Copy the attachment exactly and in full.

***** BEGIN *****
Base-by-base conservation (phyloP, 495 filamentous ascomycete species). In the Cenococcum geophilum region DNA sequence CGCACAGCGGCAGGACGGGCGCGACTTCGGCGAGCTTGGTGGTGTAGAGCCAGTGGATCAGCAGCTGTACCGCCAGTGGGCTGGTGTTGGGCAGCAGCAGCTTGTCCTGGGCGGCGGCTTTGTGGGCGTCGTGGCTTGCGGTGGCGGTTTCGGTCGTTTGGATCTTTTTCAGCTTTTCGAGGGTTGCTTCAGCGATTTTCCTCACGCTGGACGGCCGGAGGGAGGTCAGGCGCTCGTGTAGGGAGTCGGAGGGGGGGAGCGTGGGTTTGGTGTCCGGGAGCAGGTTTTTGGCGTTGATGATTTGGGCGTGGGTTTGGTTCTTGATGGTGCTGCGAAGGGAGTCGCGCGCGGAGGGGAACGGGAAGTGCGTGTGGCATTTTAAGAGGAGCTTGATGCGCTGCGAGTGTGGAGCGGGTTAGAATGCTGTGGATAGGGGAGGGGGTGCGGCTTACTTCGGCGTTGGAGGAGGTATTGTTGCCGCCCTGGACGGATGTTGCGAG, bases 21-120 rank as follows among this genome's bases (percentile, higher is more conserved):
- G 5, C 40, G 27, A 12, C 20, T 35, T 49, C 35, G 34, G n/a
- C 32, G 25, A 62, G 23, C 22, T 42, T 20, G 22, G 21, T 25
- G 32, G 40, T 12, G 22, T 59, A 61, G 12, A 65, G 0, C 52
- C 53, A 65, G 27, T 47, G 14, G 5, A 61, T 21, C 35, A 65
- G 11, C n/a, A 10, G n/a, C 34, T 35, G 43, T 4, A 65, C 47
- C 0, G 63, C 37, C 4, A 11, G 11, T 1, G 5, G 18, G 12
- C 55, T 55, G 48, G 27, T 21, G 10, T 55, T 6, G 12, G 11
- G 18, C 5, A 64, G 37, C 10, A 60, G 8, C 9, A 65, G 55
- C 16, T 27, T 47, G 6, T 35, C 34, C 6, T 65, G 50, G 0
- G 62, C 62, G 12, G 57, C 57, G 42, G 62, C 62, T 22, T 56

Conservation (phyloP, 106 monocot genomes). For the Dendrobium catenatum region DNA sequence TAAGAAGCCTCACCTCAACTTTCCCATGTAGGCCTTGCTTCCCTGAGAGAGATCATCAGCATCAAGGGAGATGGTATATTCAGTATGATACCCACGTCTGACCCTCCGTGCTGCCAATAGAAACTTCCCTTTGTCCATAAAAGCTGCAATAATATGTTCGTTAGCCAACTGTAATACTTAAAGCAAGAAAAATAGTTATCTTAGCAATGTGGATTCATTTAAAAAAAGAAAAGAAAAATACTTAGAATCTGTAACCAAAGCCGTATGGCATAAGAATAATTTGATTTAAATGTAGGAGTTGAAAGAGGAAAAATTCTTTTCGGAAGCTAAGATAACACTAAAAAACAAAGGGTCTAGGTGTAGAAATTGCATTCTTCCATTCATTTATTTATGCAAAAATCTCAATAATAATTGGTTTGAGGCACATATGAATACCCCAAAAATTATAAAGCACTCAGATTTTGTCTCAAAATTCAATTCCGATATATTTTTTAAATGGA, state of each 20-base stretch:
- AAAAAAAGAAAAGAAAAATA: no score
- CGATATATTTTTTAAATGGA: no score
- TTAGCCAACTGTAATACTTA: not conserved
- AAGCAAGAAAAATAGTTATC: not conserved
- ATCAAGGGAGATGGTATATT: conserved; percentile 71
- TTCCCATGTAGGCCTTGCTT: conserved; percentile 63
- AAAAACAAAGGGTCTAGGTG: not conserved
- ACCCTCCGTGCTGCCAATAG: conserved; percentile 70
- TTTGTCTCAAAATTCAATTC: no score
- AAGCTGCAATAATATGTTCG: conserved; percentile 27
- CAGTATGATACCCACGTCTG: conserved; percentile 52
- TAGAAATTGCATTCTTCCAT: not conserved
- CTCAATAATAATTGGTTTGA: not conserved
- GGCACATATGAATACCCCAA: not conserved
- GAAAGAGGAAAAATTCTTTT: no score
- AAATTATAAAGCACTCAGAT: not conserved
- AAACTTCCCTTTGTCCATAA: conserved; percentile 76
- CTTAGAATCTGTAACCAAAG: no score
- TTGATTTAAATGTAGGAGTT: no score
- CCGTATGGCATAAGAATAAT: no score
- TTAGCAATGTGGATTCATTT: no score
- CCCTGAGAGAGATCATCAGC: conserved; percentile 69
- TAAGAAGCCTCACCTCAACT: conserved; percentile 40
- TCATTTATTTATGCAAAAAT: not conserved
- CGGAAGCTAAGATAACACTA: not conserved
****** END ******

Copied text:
Base-by-base conservation (phyloP, 495 filamentous ascomycete species). In the Cenococcum geophilum region DNA sequence CGCACAGCGGCAGGACGGGCGCGACTTCGGCGAGCTTGGTGGTGTAGAGCCAGTGGATCAGCAGCTGTACCGCCAGTGGGCTGGTGTTGGGCAGCAGCAGCTTGTCCTGGGCGGCGGCTTTGTGGGCGTCGTGGCTTGCGGTGGCGGTTTCGGTCGTTTGGATCTTTTTCAGCTTTTCGAGGGTTGCTTCAGCGATTTTCCTCACGCTGGACGGCCGGAGGGAGGTCAGGCGCTCGTGTAGGGAGTCGGAGGGGGGGAGCGTGGGTTTGGTGTCCGGGAGCAGGTTTTTGGCGTTGATGATTTGGGCGTGGGTTTGGTTCTTGATGGTGCTGCGAAGGGAGTCGCGCGCGGAGGGGAACGGGAAGTGCGTGTGGCATTTTAAGAGGAGCTTGATGCGCTGCGAGTGTGGAGCGGGTTAGAATGCTGTGGATAGGGGAGGGGGTGCGGCTTACTTCGGCGTTGGAGGAGGTATTGTTGCCGCCCTGGACGGATGTTGCGAG, bases 21-120 rank as follows among this genome's bases (percentile, higher is more conserved):
- G 5, C 40, G 27, A 12, C 20, T 35, T 49, C 35, G 34, G n/a
- C 32, G 25, A 62, G 23, C 22, T 42, T 20, G 22, G 21, T 25
- G 32, G 40, T 12, G 22, T 59, A 61, G 12, A 65, G 0, C 52
- C 53, A 65, G 27, T 47, G 14, G 5, A 61, T 21, C 35, A 65
- G 11, C n/a, A 10, G n/a, C 34, T 35, G 43, T 4, A 65, C 47
- C 0, G 63, C 37, C 4, A 11, G 11, T 1, G 5, G 18, G 12
- C 55, T 55, G 48, G 27, T 21, G 10, T 55, T 6, G 12, G 11
- G 18, C 5, A 64, G 37, C 10, A 60, G 8, C 9, A 65, G 55
- C 16, T 27, T 47, G 6, T 35, C 34, C 6, T 65, G 50, G 0
- G 62, C 62, G 12, G 57, C 57, G 42, G 62, C 62, T 22, T 56

Conservation (phyloP, 106 monocot genomes). For the Dendrobium catenatum region DNA sequence TAAGAAGCCTCACCTCAACTTTCCCATGTAGGCCTTGCTTCCCTGAGAGAGATCATCAGCATCAAGGGAGATGGTATATTCAGTATGATACCCACGTCTGACCCTCCGTGCTGCCAATAGAAACTTCCCTTTGTCCATAAAAGCTGCAATAATATGTTCGTTAGCCAACTGTAATACTTAAAGCAAGAAAAATAGTTATCTTAGCAATGTGGATTCATTTAAAAAAAGAAAAGAAAAATACTTAGAATCTGTAACCAAAGCCGTATGGCATAAGAATAATTTGATTTAAATGTAGGAGTTGAAAGAGGAAAAATTCTTTTCGGAAGCTAAGATAACACTAAAAAACAAAGGGTCTAGGTGTAGAAATTGCATTCTTCCATTCATTTATTTATGCAAAAATCTCAATAATAATTGGTTTGAGGCACATATGAATACCCCAAAAATTATAAAGCACTCAGATTTTGTCTCAAAATTCAATTCCGATATATTTTTTAAATGGA, state of each 20-base stretch:
- AAAAAAAGAAAAGAAAAATA: no score
- CGATATATTTTTTAAATGGA: no score
- TTAGCCAACTGTAATACTTA: not conserved
- AAGCAAGAAAAATAGTTATC: not conserved
- ATCAAGGGAGATGGTATATT: conserved; percentile 71
- TTCCCATGTAGGCCTTGCTT: conserved; percentile 63
- AAAAACAAAGGGTCTAGGTG: not conserved
- ACCCTCCGTGCTGCCAATAG: conserved; percentile 70
- TTTGTCTCAAAATTCAATTC: no score
- AAGCTGCAATAATATGTTCG: conserved; percentile 27
- CAGTATGATACCCACGTCTG: conserved; percentile 52
- TAGAAATTGCATTCTTCCAT: not conserved
- CTCAATAATAATTGGTTTGA: not conserved
- GGCACATATGAATACCCCAA: not conserved
- GAAAGAGGAAAAATTCTTTT: no score
- AAATTATAAAGCACTCAGAT: not conserved
- AAACTTCCCTTTGTCCATAA: conserved; percentile 76
- CTTAGAATCTGTAACCAAAG: no score
- TTGATTTAAATGTAGGAGTT: no score
- CCGTATGGCATAAGAATAAT: no score
- TTAGCAATGTGGATTCATTT: no score
- CCCTGAGAGAGATCATCAGC: conserved; percentile 69
- TAAGAAGCCTCACCTCAACT: conserved; percentile 40
- TCATTTATTTATGCAAAAAT: not conserved
- CGGAAGCTAAGATAACACTA: not conserved